Leipzig is one of the two largest cities in the federal state of Saxony, Germany, situated about 200 km south of Berlin. Leipzig has always been a trade city, situated during the time of the Holy Roman Empire at the intersection of the Via Regia and Via Imperii, two important trade routes. In the second half of the 19th century, Leipzig became the forerunner of industrialization in Germany. The industrial architecture of the late 19th century has become one of the city’s attractions.
At one time, Leipzig was one of the major European centers of learning and culture in fields such as music and publishing. Over the course of the centuries, Leipzig’s citizens have supported the arts, collected paintings, endowed museums and founded the world-famous Gewandhaus Orchestra. Leipzig is known all over the world as a city of music on account of the works of Felix Mendelssohn Bartholdy, Robert Schumann and Johann Sebastian Bach. A concert by St. Thomas Choir in the actual place where Bach worked – St. Thomas’s Church – is one of the cultural and emotional highlights of a visit to Leipzig.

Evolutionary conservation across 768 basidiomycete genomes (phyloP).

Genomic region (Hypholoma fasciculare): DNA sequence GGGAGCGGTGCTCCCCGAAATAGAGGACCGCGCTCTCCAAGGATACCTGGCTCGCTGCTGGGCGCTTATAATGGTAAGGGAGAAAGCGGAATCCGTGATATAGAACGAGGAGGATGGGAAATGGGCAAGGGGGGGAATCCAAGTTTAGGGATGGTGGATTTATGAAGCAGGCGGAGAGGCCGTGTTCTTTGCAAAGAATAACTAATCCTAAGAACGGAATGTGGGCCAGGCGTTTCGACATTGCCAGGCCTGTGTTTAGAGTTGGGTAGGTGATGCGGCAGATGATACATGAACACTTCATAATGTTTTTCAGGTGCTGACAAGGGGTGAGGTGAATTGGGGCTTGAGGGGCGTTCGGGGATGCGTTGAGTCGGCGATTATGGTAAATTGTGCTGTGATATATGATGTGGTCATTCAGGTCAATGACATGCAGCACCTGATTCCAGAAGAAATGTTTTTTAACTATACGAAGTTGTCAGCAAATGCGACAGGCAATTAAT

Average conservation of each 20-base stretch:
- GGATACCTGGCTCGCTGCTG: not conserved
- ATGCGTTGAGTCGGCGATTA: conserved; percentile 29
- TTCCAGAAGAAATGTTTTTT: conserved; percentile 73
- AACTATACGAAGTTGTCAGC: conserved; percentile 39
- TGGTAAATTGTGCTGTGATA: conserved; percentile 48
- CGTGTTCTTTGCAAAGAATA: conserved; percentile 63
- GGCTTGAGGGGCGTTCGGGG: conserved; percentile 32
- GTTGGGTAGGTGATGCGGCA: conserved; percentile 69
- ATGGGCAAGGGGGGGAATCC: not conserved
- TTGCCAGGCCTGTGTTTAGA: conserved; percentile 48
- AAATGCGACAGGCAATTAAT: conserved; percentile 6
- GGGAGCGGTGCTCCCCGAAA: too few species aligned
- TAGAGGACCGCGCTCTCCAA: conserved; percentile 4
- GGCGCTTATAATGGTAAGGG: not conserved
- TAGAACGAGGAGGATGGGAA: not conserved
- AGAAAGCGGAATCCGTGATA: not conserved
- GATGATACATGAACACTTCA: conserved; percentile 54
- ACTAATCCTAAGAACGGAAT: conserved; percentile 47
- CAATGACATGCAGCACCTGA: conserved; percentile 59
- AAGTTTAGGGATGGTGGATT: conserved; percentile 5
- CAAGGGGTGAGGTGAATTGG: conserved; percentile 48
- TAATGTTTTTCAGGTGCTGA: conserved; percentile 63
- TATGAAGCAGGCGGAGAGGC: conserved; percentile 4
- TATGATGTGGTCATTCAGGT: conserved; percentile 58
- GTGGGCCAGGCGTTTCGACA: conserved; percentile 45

Leipzig played a significant role in instigating the fall of communism in Eastern Europe, through events which took place in and around St. Nicholas Church. Since the reunification of Germany, Leipzig has undergone significant change with the restoration of some historical buildings, the demolition of others, and the development of a modern transport infrastructure. Leipzig has many institutions and opportunities for culture and recreation including a football stadium which has hosted some international matches, an opera house and one of the most modern zoos in Europe.
Leipzig is constantly reinventing itself, yet at the same time is a city that stands for continuity. The soul of this city has always been characterised by energy, a creative will and the pride of its citizens. Hospitality and an openness to new ideas are centuries-old traditions. To see a video about Leipzig click here.